A great deal of the World Congress on Agroforestry, held in New Delhi, focused on business: How to link smallholders to markets? How to make agroforestry profitable? How to engage major corporations? How to guarantee social and environmental sustainability while making money?
Some of the liveliest discussions involved high-profile executives and entrepreneurs, including a panel with Howard Shapiro, chief agricultural officer of Mars Inc.; Bernard Giraud, president of Danone’s Livelihoods Venture, Tristan Lecomte, founder and CEO of the Pur Project; and the noted Indian entrepreneur and sustainable-business advocate Ranjit Barthakur. In breakout sessions, we explored the viability of trees as crops, looked into biofuels as a reliable energy source and discussed quantification of environmental services.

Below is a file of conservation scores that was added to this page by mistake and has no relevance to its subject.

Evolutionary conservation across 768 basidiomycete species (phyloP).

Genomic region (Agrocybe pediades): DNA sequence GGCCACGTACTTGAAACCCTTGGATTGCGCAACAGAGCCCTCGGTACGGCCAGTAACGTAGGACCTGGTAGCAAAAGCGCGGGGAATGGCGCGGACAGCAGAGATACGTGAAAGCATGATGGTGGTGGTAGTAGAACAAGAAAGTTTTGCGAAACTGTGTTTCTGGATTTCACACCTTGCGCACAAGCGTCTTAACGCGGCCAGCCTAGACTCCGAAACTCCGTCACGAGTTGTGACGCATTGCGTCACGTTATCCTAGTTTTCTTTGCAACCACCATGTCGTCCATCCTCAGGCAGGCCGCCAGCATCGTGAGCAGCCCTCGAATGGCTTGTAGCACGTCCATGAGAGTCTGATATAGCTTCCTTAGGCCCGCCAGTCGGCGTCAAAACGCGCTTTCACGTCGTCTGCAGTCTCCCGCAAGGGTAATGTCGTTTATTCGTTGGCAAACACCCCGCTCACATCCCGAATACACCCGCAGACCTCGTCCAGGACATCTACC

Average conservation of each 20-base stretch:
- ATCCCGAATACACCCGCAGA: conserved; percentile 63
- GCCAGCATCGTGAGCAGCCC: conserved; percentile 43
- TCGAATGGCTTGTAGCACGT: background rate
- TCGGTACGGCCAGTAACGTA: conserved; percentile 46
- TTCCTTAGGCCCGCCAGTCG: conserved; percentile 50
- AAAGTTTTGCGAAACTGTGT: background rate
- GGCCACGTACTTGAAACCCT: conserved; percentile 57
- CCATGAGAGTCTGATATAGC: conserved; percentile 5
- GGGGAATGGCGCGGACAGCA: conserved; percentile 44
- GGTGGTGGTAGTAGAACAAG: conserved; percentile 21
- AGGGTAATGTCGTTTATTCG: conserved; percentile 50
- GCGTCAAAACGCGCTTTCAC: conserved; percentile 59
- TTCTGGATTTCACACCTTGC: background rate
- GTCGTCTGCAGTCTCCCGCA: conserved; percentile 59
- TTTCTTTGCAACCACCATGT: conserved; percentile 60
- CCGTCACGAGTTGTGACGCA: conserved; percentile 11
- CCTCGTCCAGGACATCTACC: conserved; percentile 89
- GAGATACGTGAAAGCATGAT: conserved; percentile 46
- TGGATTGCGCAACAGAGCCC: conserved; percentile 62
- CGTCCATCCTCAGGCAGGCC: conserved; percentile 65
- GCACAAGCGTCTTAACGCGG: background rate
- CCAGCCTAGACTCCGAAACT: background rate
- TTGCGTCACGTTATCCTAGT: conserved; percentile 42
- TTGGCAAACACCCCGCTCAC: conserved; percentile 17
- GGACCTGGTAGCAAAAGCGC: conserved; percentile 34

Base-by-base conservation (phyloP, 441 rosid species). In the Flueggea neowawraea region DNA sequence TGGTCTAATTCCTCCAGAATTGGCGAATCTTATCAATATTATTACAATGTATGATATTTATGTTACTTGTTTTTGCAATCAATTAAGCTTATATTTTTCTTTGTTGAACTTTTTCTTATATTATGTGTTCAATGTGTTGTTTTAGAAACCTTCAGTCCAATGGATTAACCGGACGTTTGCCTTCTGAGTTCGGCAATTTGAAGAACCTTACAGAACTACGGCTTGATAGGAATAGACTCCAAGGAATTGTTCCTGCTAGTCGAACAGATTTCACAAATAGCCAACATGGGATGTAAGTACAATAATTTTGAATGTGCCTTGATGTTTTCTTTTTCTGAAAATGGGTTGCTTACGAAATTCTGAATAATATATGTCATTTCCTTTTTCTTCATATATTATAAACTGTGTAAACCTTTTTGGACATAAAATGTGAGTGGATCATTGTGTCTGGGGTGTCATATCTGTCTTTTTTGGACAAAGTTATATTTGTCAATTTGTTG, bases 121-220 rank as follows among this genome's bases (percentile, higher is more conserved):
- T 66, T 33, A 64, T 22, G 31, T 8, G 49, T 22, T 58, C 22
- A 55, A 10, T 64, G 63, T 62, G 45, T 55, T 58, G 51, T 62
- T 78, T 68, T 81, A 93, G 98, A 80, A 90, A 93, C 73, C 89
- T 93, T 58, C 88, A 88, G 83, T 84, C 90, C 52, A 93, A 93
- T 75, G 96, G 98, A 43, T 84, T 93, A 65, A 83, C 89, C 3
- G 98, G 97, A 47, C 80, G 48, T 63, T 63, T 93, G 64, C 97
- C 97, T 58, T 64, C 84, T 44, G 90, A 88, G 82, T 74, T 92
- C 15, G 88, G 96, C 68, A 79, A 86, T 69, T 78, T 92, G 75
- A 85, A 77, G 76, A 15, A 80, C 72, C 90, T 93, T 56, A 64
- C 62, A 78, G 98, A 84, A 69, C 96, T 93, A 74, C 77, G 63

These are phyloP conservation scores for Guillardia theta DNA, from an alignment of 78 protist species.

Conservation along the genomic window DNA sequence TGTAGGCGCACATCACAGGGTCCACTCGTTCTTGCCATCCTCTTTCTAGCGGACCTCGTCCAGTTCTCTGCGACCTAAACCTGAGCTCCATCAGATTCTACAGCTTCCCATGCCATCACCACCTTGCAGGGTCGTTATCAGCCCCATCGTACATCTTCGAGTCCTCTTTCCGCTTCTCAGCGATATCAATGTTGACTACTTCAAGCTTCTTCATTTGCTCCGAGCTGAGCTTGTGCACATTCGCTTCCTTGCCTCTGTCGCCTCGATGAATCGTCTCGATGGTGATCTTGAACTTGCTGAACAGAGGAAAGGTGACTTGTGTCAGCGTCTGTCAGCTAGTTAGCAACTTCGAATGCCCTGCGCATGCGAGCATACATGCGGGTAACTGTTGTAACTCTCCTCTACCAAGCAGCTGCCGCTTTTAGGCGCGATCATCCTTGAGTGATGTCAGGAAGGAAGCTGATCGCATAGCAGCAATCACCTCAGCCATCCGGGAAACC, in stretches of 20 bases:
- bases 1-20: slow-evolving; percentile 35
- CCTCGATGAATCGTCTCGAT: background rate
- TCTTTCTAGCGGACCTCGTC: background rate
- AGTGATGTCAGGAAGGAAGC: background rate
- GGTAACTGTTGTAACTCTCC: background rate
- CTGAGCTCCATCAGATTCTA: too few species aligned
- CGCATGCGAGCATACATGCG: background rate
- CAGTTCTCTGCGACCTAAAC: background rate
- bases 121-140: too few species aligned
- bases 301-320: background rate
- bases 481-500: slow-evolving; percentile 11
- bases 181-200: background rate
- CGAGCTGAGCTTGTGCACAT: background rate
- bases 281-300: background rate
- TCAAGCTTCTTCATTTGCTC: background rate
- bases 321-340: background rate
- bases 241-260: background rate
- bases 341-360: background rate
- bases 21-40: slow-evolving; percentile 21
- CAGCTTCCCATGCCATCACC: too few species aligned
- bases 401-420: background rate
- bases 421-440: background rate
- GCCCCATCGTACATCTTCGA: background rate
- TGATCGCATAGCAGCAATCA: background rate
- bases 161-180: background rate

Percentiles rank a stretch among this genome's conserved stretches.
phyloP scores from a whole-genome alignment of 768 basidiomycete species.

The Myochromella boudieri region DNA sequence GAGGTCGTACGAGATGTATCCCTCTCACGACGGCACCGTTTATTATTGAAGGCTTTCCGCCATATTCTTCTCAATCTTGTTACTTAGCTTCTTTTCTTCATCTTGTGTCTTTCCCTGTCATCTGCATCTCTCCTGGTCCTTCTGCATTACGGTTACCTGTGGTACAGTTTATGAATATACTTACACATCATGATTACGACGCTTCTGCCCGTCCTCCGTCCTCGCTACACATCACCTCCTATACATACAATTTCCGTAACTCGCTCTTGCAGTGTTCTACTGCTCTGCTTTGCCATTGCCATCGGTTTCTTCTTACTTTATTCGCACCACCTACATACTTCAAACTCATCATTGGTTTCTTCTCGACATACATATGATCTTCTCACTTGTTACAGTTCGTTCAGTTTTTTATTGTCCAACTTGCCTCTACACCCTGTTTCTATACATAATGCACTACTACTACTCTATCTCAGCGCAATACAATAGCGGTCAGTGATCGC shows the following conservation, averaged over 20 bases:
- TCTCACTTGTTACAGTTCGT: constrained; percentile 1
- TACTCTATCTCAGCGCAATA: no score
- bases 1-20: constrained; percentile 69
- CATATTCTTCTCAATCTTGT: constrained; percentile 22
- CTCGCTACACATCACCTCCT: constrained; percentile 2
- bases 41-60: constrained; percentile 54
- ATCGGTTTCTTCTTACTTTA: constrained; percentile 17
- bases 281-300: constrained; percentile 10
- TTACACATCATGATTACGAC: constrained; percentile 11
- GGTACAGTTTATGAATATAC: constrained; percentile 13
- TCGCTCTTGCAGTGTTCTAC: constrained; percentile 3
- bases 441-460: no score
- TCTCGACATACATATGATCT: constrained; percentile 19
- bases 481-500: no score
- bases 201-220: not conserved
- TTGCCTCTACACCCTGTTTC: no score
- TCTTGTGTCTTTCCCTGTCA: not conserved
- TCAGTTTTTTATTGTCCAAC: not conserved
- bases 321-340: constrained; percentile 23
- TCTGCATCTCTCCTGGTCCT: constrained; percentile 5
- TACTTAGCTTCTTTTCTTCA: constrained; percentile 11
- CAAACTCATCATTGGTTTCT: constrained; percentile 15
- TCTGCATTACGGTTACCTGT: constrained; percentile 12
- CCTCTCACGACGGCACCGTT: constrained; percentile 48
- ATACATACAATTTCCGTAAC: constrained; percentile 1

A consistent message was that farmers can’t do it alone, especially if they’re also growing food for their families. Building successful agroforestry systems, requires scientific expertise, business savvy and access to markets, robust policies and infrastructure, and NGO support to advocate for farmers and help with training and facilitation. It’s a team effort, and it takes a lot of resources.
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(published on the website of SIANI, Swedish International Agricultural Network Initiative)